Welsh Government will look at increasing the numbers of people getting their Covid booster jabs as the health minister has said people are being "a bit more fussy" about when they take up the offer.

Health minister Eluned Morgan said that while vaccination was "on schedule" Welsh Government wanted to "increase the pace".

Asked on the BBC's Politics Wales programme if she was concerned about Wales having one of the highest rates in the world, Mrs Morgan said: "Of course it concerns me. It concerns me hugely because it's having an impact on every aspect of our lives.

"The fact is that a lot of our services are under pressure because people are having to take time off to deal with Coronavirus because they may get sick, its putting pressure on our health service because some of the staff are also suffering but also of course, it is leading to hospitalisation.

"Not nearly as much as it did in the first and second wave, thanks to our vaccination programme, and that's why it's really important that we keep that vaccination programme up and running that we get those boosters rolled out as soon as we can and in particular, we get those children 12 to 15-year-olds vaccinated in the next couple of weeks because the rates in schools are particularly high."

Figures were released this week showing 322,591 people have had the booster jab in Wales to date.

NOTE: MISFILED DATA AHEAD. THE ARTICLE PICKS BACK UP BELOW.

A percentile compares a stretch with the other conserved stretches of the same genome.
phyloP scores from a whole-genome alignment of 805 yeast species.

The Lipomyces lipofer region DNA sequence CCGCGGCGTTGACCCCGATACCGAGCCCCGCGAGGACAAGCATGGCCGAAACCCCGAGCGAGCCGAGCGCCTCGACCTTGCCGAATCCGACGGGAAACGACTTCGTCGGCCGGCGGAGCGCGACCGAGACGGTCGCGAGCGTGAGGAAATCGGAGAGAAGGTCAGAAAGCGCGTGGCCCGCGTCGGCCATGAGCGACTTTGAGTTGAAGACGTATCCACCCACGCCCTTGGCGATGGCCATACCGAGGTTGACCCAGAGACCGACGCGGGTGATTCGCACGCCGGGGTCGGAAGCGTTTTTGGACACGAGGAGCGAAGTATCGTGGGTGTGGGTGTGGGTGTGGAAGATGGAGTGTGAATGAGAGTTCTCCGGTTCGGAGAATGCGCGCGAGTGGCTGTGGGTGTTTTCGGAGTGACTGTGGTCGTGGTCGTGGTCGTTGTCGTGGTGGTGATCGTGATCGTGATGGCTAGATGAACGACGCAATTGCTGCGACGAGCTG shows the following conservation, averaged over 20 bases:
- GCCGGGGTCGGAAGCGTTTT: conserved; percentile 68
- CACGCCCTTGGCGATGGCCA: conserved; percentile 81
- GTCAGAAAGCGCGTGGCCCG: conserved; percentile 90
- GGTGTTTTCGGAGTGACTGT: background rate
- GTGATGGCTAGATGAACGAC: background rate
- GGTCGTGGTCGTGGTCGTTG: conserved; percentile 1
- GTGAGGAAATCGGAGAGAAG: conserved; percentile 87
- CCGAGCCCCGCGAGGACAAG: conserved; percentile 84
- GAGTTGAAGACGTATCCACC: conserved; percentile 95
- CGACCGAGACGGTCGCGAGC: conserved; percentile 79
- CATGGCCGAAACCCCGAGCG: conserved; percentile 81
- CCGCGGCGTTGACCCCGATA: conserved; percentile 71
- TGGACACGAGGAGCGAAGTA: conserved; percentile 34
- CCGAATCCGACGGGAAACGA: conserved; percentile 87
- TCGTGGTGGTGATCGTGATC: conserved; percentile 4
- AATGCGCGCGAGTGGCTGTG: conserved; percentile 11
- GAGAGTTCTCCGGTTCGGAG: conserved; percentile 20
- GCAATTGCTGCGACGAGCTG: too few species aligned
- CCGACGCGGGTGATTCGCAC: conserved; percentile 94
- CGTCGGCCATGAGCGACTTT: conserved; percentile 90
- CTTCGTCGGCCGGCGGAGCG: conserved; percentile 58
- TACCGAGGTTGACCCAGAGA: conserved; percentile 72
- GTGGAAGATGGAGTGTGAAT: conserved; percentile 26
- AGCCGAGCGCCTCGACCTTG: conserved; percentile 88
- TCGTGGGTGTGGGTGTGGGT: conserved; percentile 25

More than half of healthcare workers (59.3%) and care home residents (56%), and close to half of care home workers (47.9%) and people aged 80 and older (44.3%), have had it since the rollout began last month.

The health minister was asked if she was happy with the progress or whether rollout could be going faster.

"It's going according to schedule but we are seeing if there's anything we can do to increase the pace on that.

"Of course there are numbers that won't be eligible for the vaccine yet you have to wait for six months after your second dose. So people like me are over 50 we wouldn't be eligible for it yet and yet we're in that first cohort that should be getting that booster vaccination.

"So focusing on the most vulnerable first is exactly what we're doing but we would urge people to step forward when they're called to get the booster and really make sure that they come forward and not delay because there has been some evidence that people are being a bit more fussy this time about when they have their booster job."

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